It’s a fairly common way to pay for a used car, and has been for a while: You go to the dealership, find the car you want, and then arrange for financing with the dealership. It’s so common, in fact, that many people don’t even realize that there are other ways to pay for their used car. And now the city of New York is looking to ensure not only that consumers know about different financing methods … they want to do away with some of the less ethical practices that surround the dealer financing process altogether.
Direct And Indirect
To explain why New York City is so concerned about used cars and consumer issues, we first need to look at how dealer financing works. It’s very rare for a dealer to actually be lending you the money; more often than not, dealer financing is “indirect,” where the dealer serves as a middleman between you and the bank.
This can open up some issues that can cost you a surprising amount of money. For example, with an indirect loan, the middleman can add a point or two of interest to your loan, called “dealer reserve.” Technically, you’re paying the dealer for arranging the loan and you give them the money in the form of a lump sum.
And it’s not only perfectly legal for them to drive up the cost of your used car … they’re not even required to tell you about it. Similarly, there’s absolutely no reason the lender can’t offer the dealer incentives to bring them customers, and once money is in the mix, well, we all know the stereotype of the shady used car salesman and what he’s willing to do for a buck. Reports of sales personnel pushing car loans on people who can’t afford them is really just the start of the issues.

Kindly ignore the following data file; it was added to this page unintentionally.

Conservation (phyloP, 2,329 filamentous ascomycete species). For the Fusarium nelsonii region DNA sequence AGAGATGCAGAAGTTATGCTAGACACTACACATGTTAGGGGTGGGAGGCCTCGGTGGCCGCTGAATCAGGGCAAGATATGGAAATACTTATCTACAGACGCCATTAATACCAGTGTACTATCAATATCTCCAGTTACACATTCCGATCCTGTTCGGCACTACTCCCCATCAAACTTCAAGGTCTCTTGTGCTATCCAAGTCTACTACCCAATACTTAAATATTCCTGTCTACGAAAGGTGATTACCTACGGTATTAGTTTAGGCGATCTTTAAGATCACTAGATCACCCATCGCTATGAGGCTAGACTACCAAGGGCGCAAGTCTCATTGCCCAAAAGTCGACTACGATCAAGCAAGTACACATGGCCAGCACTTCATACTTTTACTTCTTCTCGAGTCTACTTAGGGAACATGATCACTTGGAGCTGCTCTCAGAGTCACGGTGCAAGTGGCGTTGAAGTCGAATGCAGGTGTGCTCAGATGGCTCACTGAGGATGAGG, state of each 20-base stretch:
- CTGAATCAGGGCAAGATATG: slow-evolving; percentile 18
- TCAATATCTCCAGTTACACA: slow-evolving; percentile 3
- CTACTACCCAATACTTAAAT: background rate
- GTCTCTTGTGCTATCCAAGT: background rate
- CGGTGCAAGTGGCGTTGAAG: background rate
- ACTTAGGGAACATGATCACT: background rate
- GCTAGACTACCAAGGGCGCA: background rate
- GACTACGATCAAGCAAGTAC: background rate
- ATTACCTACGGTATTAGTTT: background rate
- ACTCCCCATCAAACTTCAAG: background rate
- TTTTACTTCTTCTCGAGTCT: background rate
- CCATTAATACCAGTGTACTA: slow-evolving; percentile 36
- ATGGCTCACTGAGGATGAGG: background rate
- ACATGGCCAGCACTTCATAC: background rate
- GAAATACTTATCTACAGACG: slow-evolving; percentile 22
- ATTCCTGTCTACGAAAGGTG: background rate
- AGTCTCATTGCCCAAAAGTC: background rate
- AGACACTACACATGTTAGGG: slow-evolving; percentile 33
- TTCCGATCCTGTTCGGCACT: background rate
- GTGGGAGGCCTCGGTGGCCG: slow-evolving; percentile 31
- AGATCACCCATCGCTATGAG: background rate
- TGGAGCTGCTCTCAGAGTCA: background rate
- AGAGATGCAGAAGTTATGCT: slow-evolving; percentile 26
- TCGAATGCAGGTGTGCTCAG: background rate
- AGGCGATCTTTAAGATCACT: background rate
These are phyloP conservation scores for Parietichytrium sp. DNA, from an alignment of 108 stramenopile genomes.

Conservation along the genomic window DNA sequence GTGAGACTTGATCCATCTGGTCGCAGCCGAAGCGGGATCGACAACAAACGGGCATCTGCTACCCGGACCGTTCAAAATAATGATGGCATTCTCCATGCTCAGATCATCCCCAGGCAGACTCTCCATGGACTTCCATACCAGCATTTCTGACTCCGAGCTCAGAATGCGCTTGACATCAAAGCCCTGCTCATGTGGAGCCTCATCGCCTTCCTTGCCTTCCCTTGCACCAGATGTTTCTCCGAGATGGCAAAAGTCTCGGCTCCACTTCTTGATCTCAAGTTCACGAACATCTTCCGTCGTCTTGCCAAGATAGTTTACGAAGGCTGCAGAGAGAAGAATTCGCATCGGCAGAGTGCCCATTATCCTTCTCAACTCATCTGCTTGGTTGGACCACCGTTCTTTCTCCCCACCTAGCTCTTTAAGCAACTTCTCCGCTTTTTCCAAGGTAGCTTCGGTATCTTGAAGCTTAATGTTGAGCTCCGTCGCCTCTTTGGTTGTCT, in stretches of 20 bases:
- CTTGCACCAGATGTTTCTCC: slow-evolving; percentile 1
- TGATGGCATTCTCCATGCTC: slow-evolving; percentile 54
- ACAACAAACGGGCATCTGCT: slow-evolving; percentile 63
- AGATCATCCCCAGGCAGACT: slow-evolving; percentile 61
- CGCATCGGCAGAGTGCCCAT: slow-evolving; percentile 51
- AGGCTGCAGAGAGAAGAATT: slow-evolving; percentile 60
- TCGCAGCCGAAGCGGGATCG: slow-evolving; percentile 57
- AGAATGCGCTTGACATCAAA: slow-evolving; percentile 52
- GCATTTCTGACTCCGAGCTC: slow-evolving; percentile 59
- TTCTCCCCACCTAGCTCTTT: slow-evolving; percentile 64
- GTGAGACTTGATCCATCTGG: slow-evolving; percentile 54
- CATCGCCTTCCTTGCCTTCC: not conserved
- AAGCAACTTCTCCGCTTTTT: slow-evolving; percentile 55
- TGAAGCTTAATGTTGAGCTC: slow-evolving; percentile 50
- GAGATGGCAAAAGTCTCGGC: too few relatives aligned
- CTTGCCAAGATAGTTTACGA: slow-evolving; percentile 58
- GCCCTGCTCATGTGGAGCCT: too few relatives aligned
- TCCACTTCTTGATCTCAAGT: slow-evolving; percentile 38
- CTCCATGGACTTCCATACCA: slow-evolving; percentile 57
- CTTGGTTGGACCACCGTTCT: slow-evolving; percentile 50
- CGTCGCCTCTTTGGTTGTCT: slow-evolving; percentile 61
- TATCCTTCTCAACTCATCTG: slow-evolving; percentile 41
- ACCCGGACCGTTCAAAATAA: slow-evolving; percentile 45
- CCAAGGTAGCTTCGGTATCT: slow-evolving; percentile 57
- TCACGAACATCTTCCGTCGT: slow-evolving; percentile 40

Direct financing, on the other hand, is much more regulated and much more transparent. And there’s no reason you can’t secure your auto financing before you ever set foot on a dealership’s lot, which is why New York City is launching a program to encourage direct financing.
New York’s program is voluntary, but they’re calling on lenders to remove any sort of incentive on indirect financing. For example, lenders participating in the program wouldn’t offer any sort of compensation for referring customers, and would also agree to certain “affordability features,” such as limits on debt-to-income and payment-to-income ratios.
Needless to say, the city’s auto dealers are less than enthused about the idea, seeing that they’d be the ones getting their wallets dinged. They insist that they can secure their customers the best rates and that city intervention is unnecessary.
And, for now, the program is voluntary; New York is asking lenders to participate, but not yet requiring them to do so. Still, it demonstrates that concern over dealer behavior is increasing, and even if it’s voluntary, finding your financing before you go to the dealer is just financially savvy. After all, it’s one thing if the sales team controls how you pay for your car … and quite another if all they have to do is give you what you’re looking for to get your business.